1745-1777 1799-1815

Bavaria, 1777-1799

Max III. Joseph had no children; when he died in 1777, Bavaria became the object of yet another succession conflict. Both Emperor Joseph II. and Duke of Kurpfalz, Charles Theodor claimed the inheritance. Joseph II. had the larger part of Bavaria occupied by Austrian troops; Charles Theodor offered to swap his claim for Bavaria against the Austrian Netherlands. For the time being, Joseph II. and chancellor Kaunitz declined; Prussia then stated that it would not tolerate an Austrian acquisition of Bavaria. Saxony openly sided with Prussia; the War of Bavarian Succession ensued (1777-1778). Austria gave in, annexing only the Innviertel; Charles Theodor was generally recognized as the legitimate Duke of Bavaria. In 1785 the plan to swap Bavaria for the Austrian Netherlands was secretly negotiated again, this time Emperor Joseph II. in favour of the deal, although Bavaria provided considerably lower revenues than the Austrian Netherlands. Yet Prussia threatened with war when Frederick the Great heard of the project, Saxony, Hannover, Mainz sided with Prussia; the plan was not realized.
Since 1756, France and Austria were allied; this alliance had bereaved Bavaria of an option - in the preceding century, Bavaria's foreign policy had been based on allying at times with France, at times with Austria. At the begin of the First War of the Coalition (1792-1797), Bavaria remained neutral; only in 1793, (Jülich and most of the Kurpfalz, despite Charles Theodor's neutrality, were already occupied by French forces) when a French force threatened Mannheim (Kurpfalz), Charles Theodor allied himself with Austria. In 1795, Bavaria concluded a treaty of neutrality with France, permitting a French force to occupy the fortress of Mannheim. In 1796 a French army under Jourdan invaded the Oberpfalz, another army under Moreau invaded southern Bavaria; now the Bavarian Diet concluded a truce with the French, which foresaw hefty conttributions paid to the French. At that moment, Archduke Charles' victory over Jourdan caused Moreau to withdraw his troops. The fate of Bavaria had been fought over between French and Austrian troops; Bavaria herself had been largely passive.

Charles Theodor simultaneously was Duke-Elector of Bavaria and Kurpfalz, Duke of Pfalz-Neuburg, Pfalz-Sulzbach, Jülich and Berg. These territories remained separate entities, with separate institutions; they had in common the person of the Duke, a common government (the Geheime Konferenz (secret conference) and a common army, in 1788 30,000 strong.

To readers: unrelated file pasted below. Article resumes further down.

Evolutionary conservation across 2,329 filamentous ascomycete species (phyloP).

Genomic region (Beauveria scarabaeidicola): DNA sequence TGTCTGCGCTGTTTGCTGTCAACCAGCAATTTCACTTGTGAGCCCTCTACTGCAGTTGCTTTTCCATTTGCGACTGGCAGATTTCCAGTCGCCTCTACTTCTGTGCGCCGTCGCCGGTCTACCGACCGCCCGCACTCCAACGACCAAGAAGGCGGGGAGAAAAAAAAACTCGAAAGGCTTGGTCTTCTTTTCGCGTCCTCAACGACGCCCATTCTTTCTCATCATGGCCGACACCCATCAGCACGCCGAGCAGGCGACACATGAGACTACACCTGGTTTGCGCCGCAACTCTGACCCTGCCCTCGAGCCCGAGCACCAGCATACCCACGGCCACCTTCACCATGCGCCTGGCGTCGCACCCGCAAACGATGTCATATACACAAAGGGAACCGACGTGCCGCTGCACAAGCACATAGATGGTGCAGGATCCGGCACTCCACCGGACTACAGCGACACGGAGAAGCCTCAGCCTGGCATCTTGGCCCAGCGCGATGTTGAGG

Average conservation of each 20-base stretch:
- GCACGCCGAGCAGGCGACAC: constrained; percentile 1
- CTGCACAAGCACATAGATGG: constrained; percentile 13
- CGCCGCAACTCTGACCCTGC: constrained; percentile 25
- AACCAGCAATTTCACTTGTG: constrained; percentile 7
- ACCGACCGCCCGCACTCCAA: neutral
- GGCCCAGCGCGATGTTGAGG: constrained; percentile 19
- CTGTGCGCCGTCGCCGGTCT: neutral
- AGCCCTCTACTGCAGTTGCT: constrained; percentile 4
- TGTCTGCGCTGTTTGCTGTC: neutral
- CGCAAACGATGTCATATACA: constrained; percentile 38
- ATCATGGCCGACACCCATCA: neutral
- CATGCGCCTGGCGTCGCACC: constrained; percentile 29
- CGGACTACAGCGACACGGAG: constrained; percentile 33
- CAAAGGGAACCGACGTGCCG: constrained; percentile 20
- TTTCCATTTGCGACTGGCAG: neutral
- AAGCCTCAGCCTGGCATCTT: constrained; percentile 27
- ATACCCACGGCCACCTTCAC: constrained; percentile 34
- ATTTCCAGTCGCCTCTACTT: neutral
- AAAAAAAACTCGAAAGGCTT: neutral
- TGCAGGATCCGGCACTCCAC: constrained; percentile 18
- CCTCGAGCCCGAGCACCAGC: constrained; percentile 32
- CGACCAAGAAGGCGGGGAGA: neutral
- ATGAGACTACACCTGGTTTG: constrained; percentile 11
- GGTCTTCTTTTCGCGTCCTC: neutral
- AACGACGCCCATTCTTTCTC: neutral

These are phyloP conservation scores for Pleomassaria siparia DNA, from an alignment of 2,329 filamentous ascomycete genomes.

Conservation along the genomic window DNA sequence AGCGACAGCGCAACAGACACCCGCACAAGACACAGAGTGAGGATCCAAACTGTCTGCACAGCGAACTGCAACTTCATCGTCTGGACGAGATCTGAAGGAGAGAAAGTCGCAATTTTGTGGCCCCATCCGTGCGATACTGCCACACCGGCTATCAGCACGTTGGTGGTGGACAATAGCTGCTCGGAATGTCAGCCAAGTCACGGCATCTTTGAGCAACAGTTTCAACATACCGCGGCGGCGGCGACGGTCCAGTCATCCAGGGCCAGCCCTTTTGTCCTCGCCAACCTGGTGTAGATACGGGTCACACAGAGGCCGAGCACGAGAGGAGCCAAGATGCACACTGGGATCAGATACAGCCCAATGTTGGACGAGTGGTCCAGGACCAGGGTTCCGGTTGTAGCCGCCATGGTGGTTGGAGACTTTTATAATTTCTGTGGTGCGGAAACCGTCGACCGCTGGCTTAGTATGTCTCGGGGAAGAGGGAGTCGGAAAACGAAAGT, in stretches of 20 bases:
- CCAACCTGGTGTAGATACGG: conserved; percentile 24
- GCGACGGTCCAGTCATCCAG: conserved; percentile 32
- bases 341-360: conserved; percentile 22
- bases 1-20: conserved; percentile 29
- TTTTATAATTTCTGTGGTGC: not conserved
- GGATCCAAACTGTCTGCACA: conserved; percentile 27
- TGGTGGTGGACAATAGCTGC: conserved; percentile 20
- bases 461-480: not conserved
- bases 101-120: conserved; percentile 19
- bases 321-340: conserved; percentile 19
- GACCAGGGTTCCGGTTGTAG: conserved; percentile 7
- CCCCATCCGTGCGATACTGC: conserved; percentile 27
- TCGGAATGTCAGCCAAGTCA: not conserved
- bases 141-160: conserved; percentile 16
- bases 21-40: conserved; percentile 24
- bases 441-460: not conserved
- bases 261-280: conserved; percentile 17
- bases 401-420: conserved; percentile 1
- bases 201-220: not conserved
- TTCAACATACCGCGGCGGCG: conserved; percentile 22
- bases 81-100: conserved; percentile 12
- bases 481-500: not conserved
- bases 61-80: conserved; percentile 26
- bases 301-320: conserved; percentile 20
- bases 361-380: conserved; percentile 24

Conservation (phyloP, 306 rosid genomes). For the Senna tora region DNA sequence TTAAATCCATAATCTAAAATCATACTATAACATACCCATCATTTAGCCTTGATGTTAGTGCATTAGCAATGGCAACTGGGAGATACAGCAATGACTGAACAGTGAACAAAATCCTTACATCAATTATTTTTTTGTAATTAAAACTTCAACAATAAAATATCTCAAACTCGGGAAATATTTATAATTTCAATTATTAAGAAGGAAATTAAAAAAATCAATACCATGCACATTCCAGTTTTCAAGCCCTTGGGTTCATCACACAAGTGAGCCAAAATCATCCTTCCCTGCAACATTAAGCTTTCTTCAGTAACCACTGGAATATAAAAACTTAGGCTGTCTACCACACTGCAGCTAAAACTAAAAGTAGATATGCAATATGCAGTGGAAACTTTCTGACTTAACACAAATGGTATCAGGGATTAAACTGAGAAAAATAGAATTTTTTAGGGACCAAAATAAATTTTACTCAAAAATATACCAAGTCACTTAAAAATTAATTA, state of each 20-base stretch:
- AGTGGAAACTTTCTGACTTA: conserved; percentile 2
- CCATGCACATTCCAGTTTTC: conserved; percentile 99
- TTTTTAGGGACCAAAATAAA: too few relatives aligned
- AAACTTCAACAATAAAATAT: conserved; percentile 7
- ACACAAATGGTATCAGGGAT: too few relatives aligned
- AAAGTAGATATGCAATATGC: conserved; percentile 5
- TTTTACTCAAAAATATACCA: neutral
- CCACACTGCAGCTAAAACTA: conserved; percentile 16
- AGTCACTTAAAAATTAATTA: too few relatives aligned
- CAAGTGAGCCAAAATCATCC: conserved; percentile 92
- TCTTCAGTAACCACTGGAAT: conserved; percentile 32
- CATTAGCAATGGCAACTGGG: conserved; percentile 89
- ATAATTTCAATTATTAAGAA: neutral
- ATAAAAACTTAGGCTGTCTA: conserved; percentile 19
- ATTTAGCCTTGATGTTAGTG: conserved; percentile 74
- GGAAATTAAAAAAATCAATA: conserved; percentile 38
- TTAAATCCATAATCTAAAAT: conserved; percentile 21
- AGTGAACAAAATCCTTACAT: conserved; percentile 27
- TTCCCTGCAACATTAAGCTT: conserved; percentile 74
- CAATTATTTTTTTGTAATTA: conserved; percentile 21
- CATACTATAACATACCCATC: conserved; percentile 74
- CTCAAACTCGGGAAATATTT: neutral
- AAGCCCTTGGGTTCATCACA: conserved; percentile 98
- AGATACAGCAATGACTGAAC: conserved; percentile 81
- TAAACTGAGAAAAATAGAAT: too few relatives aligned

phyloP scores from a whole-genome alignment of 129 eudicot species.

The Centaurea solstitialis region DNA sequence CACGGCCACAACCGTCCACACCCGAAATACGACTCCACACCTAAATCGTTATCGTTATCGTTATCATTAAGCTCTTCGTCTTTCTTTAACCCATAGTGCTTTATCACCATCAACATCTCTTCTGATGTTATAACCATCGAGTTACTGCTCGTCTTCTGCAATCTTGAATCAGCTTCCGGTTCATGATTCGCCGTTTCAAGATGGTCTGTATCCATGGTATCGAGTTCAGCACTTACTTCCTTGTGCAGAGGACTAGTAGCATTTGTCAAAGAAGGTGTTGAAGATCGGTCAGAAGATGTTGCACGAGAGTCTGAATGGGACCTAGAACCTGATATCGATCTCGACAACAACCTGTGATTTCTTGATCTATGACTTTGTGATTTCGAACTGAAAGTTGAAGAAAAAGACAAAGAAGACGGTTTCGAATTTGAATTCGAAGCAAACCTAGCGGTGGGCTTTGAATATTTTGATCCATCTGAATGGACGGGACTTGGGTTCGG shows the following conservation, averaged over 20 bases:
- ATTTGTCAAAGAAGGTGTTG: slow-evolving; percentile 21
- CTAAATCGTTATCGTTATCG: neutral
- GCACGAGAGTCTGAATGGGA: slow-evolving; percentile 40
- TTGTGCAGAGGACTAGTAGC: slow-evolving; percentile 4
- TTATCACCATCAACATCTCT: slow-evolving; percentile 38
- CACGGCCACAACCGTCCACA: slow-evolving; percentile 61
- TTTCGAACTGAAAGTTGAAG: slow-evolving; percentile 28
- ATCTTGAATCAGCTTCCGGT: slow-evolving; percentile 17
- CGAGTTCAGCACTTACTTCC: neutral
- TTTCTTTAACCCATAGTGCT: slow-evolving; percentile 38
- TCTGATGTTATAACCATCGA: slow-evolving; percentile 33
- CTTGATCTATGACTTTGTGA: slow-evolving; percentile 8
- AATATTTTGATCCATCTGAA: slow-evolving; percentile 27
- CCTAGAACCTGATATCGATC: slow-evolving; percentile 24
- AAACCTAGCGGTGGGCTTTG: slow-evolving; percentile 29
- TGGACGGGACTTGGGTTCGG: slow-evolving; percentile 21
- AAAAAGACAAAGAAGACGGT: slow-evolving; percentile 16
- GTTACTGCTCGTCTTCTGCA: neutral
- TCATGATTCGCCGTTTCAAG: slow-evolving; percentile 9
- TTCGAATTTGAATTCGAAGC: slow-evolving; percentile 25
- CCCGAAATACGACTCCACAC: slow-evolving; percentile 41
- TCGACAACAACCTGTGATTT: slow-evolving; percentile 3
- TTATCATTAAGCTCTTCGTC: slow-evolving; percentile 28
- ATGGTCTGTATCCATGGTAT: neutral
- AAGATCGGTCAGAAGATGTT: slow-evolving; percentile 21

Charles Theodor in 1778 moved his residence from Mannheim to München. As numerous men in the Bavarian administration rejected his plans to swap Bavaria for the Austrian Netherlands, he replaced them, a measure which contributed to his unpopularity. During Charles Theodor's rule, the Illuminates, a branch of the Masonic movement, founded in Ingolstadt/Bavaria in 1776, spread; the Illuminates opposed Charles Theodor, who in turn banned the movement in 1785.
Charles Theodor introduced an administrative reform which remodelled the Bavarian administration after that of Kurpfalz. The government attempted to improve agriculture and forestry, for instance by transfering ducal land rented to peasant farmers into inheritable land owned by the peasants, regarded to be more productive. Bavarian economic policy followed the ideas of French Physiocrats and Austrian Cameralists; the English school of Free Trade had practically no impact on the country.
Charles Theodor implemented reforms interfering in the organization of the church in Bavaria, by creating a Bavarian section of the Order of St. John (1781), by creating the Diocesis of München (1789), by dissolving a number of monasteries. His policy toward the church is described as a partial secularization.

Bavarian History, from Catholic Encyclopedia, 1914 edition
Geschichte der Illuminaten (History of the Illuminates), from Denkmal Nach in German; from java-farm, in German
Article Karl Theodor von Pfalz-Bayern, from BBKL, in German
Karlheinz Scherr Bayern im Zeitalter des Fürstlichen Absolutismus (17./18. Jahrhundert) (Bavaria in the Era of Ducal Absolutism) in : Politische Geschichte Bayerns (Political History of Bavaria), posted by HDBG
DOCUMENTS Fr. X. Zwack, Geschichte des Illuminaten-Ordens (1787), from Bibliothek Alexandrias, in German
REFERENCE Territorien-Ploetz : Geschichte der Deutschen Länder (History of the German Territories), Vol.1, Würzburg 1964, in German
Andreas Kraus, Geschichte Bayerns von den Anfängen bis zur Gegenwart (History of Bavaria, from the origins to the present day), München : Beck (1983) 2nd edition 1988, in German

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First posted on November 8th 2003, last revised on November 11th 2004

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